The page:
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  • Masterful & Compulsive!

    The Boy in the Headlights is the third novel to feature Norwegian detectives Holger Munch and Mia Krüger. Having read the first book in the series - I'm Travelling Alone - I was looking forward to reading this, so I was happy to dive straight in, despite not having been able to get around to reading book two, entitled “The Owl Always Hunts at Night.” In winter 1996, an old man is driving home when his headlights catch a deer on the empty road up ahead, but it turns out to be a frightened, scared young boy with a set of deer antlers strapped to his head. Fourteen years later, a body is found in a mountain lake and within weeks, three people have died. Thought to be the handiwork of a serial killer, a clue has been left on each occasion, inviting Special Investigations Detectives Munch and Krüger to play a deadly game. To find the killer they must look deep within their own dark pasts, but how can you stop a murderer when you cannot begin to predict their next move? Mia Krüger the inspired, now notorious, investigator is still in a bad place mentally, obsessing over the death of her twin sister. Given to occasional strokes of genius, death and suicide are never far from her thoughts as she continues to wrestle with her alcohol and prescription drug dependencies. Although Mia longs to join her dead twin Sigrid, there are small indications of hope in this novel. I could identify with her highs and lows and have maximum appreciation for her portrayal. Mia's boss Holger Munch, is still, optimistically, hoping to reunite with his ex-wife whom he still loves. The beginning of this novel perfectly sets the mood and atmosphere for the rest of the story, as does the discovery of a body in a lake – a young ballet dancer still in her dance costume. As the body count grows, Holger Munch becomes disillusioned by the involvement of outside agencies, and his lack of control in the case(s). Samuel Bjørk really keeps the pace rolling and he masterfully embraces all of the members of the team, not just Holger Munch and Mia Krüger. With excellent writing, there was an abundance of clever touches and interesting characters, and I particularly appreciated Curry’s greater participation. With mental illness a recurring theme, there were some troubling scenes of viciousness and an ever-present darkness to this story. Despite the bleak and and nasty subject matter, the book never felt depressing and the action moved swiftly, keeping me enthralled throughout. The Boy in the Headlights is unsettling, imaginative and well written with characters that are beginning to feel real, as opposed to being mere acquaintances. I look forward to reading more in this series and recommend this instalment highly. I received a complimentary digital copy of this novel, at my own request, from Random House UK via NetGalley. This review is my own unbiased opinion.

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  • Munch and Kruger are back

    And they are back for the third book in the series, Holger Munch is still hoping that he and his wife will get back together, not going to happen, and Mia Kruger is still totally obsessed with her dead twin sister. But aside from that they have another case to solve. Having read the first two books in this series I knew I was in for a good read from Samuel Bjork and I wasn’t disappointed. A gripping read, beginning in 1999 as an old man is driving home on the cold, icy roads, he had hoped to be home before dark, but this didn’t happen, he is clearly uncomfortable driving In these conditions, and you feel tense for him, all of a sudden there is something ahead in the road, at first he thought it was an animal, but as he slammed on his breaks and stopped he realised it was a young boy with antlers stuck to his head, what a start! But will this be linked to anything later in the book and how? We jump fourteen years, and a father and son out fishing make a gruesome discovery, the young boy hooks a dead body on his fishing line, that of a young girl, a ballet dancer in full costume, a needle mark on the body but no clue as to how she ended up there. Within weeks, three more people are dead, the killer has left a clue, inviting Munch and Kruger to play a deadly game, but is it a game they have any chance of winning? This is another tightly plotted book by Samuel Bjork, the story is told through numerous viewpoints. A good overview of police procedural detail, and the brilliant working of the mind of Mia who is always insightful. The atmospheric settings work brilliantly with the story. At times very complex, with characters thrown in as red herrings but threads that bind to knit the plot together with ease. This is another successful book by Samuel Bjork if you like Nordic Noir. I recommend this book and the two previous books, although this can be read as a stand-alone novel it does help to know the quirks and mannerisms of Munch and Kruger. Gripping from start to finish. Thank you to netgalley and Doubleday for an ARC of this book in exchange for an honest, fair and unbiased review.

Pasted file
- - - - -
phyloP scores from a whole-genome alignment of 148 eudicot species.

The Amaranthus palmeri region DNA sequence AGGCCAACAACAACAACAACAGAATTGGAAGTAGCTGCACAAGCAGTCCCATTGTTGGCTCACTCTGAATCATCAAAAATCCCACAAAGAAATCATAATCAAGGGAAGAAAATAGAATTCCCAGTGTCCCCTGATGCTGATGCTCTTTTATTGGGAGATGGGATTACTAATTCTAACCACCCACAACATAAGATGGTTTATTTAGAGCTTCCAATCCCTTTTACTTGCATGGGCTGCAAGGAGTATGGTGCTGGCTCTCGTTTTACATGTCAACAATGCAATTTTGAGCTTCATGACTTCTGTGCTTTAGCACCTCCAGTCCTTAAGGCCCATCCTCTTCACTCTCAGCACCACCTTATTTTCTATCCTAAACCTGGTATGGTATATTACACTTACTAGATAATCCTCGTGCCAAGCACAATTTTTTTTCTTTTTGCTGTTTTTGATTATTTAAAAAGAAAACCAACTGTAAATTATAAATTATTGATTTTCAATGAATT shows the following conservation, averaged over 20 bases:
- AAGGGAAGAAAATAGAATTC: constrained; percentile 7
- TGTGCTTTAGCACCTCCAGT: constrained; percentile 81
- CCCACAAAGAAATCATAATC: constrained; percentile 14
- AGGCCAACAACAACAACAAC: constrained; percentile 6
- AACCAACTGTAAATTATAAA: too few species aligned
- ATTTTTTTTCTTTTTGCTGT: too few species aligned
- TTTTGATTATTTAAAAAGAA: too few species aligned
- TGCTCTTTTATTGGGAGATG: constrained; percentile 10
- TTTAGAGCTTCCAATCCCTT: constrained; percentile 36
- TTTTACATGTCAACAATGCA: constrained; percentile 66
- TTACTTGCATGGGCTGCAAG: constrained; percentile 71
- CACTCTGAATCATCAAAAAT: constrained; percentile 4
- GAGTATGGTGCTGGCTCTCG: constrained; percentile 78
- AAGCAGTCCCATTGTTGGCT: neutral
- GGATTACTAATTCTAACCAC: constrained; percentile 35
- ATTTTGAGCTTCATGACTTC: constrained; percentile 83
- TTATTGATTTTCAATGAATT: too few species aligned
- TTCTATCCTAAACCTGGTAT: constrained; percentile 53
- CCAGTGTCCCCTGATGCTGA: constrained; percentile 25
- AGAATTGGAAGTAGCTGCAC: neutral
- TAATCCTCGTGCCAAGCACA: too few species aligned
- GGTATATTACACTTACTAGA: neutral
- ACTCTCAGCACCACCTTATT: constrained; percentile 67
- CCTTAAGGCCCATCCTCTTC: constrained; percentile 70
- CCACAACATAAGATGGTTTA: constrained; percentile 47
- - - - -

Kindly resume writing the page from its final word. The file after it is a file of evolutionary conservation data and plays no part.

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  • The boy in the headlights

    This was a great read, keeps you guessing right until the end, I have not read his earlier books but I will now. Really enjoyed it

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  • Fabulous

    As good as his first two. Great characters and plot

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  • Revenge?

    Mysterious killings of random strangers tie up the police force and the government gets involved as well - looking for a ruthless revenge killer. Several suspects identified were found but the killing continues....

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